where do the rules come from?Professional typography

What pro­fes­sional writ­ers know about ty­pog­ra­phy can usu­ally be traced back to un­re­li­able sources—typ­ing-class and com­puter-lab teach­ers, par­ents, fresh­man room­mates, blog com­menters. I’m sure they all meant well. But they didn’t know much about typography.

It’s not sur­pris­ing that bad ty­pog­ra­phy habits get passed along. What’s sur­pris­ing is how tena­cious they can be.

A core prin­ci­ple of this book is that pro­fes­sional writ­ers should hold their doc­u­ments to the same stan­dards as any pro­fes­sion­ally pub­lished ma­te­r­ial, like books, news­pa­pers, and mag­a­zines. There are not dif­fer­ing cat­e­gories of ty­pog­ra­phy—say, aca­d­e­mic ty­pog­ra­phy vs. le­gal ty­pog­ra­phy vs. busi­ness ty­pog­ra­phy. There is only typography.

This wasn’t al­ways true. For a long time—the type­writer era and then the early com­puter era—pro­fes­sional pub­lish­ers could af­ford type­set­ting and print­ing de­vices that were fi­nan­cially im­prac­ti­cal for in­di­vid­u­als. So for most writ­ers, the ty­po­graphic stan­dards of pro­fes­sional pub­lish­ers were far out of reach.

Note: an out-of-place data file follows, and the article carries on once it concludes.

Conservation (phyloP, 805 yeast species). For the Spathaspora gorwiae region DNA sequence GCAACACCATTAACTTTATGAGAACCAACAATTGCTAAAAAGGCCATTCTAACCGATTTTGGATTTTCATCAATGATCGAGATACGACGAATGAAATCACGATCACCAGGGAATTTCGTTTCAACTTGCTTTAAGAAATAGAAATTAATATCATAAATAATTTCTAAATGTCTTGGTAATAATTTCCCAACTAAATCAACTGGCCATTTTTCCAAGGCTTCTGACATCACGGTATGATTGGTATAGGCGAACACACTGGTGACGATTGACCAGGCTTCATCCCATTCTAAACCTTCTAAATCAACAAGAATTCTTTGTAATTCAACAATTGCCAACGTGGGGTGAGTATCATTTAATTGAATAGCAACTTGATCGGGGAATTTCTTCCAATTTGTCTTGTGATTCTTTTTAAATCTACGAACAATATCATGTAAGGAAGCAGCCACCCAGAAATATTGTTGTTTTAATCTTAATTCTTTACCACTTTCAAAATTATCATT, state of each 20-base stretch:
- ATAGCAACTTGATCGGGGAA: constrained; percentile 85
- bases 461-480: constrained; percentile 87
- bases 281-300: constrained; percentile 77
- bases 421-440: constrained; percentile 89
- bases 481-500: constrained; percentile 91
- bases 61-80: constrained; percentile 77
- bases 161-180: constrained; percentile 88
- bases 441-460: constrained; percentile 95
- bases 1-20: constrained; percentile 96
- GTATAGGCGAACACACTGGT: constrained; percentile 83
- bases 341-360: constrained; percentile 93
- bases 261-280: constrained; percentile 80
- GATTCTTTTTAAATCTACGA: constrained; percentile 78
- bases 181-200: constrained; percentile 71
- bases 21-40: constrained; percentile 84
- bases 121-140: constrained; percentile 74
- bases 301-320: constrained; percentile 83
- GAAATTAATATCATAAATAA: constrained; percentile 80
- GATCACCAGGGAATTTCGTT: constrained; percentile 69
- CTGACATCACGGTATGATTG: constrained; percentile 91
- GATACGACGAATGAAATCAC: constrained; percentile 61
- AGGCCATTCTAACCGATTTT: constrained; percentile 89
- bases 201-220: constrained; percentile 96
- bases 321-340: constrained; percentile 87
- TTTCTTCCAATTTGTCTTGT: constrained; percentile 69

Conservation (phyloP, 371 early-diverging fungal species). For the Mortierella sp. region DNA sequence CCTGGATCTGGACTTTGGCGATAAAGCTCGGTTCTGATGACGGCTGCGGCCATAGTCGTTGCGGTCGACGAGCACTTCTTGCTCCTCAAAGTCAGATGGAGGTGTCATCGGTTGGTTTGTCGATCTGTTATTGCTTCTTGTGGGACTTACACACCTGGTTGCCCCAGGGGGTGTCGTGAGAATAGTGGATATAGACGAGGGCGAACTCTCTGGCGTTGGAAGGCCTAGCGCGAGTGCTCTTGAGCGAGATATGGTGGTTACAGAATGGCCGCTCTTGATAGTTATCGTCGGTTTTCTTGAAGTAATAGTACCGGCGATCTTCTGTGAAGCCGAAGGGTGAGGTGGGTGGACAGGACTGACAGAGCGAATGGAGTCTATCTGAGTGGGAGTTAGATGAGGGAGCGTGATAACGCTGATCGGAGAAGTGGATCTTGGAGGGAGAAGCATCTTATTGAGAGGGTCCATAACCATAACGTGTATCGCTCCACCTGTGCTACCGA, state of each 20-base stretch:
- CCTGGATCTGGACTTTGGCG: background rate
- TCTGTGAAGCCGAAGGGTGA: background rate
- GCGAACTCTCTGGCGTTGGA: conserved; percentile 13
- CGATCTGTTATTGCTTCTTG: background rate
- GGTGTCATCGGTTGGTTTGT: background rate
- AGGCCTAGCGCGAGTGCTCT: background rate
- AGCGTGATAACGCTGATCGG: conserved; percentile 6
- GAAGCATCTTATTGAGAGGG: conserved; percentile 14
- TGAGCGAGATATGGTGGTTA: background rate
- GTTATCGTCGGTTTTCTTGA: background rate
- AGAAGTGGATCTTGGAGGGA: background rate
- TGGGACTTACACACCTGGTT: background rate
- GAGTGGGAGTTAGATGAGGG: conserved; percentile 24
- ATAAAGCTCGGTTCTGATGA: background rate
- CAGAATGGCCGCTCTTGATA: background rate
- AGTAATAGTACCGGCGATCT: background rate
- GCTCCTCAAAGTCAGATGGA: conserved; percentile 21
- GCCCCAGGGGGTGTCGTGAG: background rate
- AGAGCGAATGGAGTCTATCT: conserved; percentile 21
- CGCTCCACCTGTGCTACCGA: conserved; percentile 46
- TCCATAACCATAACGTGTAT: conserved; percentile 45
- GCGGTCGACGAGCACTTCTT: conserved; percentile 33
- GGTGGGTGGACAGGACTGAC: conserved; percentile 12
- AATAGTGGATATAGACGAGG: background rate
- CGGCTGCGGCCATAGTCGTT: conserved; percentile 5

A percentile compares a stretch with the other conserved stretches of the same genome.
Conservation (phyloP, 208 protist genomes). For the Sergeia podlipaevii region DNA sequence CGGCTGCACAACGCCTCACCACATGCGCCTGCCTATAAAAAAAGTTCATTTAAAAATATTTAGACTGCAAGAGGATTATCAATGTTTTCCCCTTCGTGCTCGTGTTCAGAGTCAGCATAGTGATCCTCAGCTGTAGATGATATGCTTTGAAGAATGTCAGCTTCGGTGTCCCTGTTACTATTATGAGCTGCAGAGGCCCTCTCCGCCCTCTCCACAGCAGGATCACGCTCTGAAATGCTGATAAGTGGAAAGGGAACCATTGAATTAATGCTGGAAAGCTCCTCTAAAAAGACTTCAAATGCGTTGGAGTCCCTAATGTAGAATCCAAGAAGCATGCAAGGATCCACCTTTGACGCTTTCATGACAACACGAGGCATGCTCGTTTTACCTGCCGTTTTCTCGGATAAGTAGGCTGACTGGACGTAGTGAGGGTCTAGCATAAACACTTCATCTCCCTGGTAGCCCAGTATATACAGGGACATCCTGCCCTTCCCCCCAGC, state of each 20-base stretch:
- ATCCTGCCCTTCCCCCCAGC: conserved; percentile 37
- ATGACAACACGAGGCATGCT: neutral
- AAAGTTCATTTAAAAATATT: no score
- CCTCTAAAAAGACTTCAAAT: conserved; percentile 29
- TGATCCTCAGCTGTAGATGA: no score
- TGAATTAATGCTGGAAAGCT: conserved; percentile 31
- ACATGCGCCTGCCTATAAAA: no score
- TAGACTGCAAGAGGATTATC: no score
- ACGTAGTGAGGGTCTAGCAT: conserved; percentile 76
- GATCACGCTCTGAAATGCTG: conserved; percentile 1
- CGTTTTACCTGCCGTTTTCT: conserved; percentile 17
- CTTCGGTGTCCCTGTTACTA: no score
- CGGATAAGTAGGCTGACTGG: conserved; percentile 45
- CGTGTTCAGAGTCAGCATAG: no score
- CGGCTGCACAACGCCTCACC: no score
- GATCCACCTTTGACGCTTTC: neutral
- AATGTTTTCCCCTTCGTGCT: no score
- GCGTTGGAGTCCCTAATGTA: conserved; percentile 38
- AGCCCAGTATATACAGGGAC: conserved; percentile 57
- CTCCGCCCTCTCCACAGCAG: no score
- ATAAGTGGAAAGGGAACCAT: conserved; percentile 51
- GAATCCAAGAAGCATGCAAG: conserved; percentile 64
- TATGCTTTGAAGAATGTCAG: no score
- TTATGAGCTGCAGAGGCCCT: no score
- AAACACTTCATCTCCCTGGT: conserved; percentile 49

But that’s no longer the case. On the printed page, the type­set­ting tech­nol­ogy avail­able to in­di­vid­u­als is very close to what’s avail­able to pro­fes­sional pub­lish­ers. On the screen, there’s no dif­fer­ence at all. Tech­no­log­i­cal ex­cuses are no longer acceptable.

There­fore, pro­fes­sional writ­ers should as­pire to meet the stan­dards of pro­fes­sional ty­pog­ra­phy. That’s why the rules here re­flect the cus­toms of pro­fes­sional ty­pog­ra­phers and the ma­jor­ity views of au­thor­i­ties on typography.

Must writ­ers adopt every habit of pro­fes­sional ty­pog­ra­phers? No. I use pro­fes­sional ty­pog­ra­phy as a bench­mark for qual­ity, not as an all-or-noth­ing goal. When faced with a choice be­tween more con­sis­tency with pro­fes­sional ty­pog­ra­phy or less, writ­ers should choose more.

But I’m also prac­ti­cal—hence the ti­tle of the book. I don’t as­sume that writ­ers have the time or in­ter­est to be­come pro­fes­sional ty­pog­ra­phers. I as­sume that your goal is to get the best ty­po­graphic re­sults for the low­est cost, and that noth­ing is more costly than your time. There­fore, I rec­om­mend a few short­cuts where the ef­fort out­weighs the results.

by the way
  • When I speak of “pro­fes­sional ty­pog­ra­phy”, I’m re­fer­ring to ty­pog­ra­phy prac­tices in US Eng­lish. I won’t claim to speak for other tra­di­tions, though many of these prac­tices are com­mon else­where. Ma­jor ex­cep­tions, like straight and curly quotes, are so noted.

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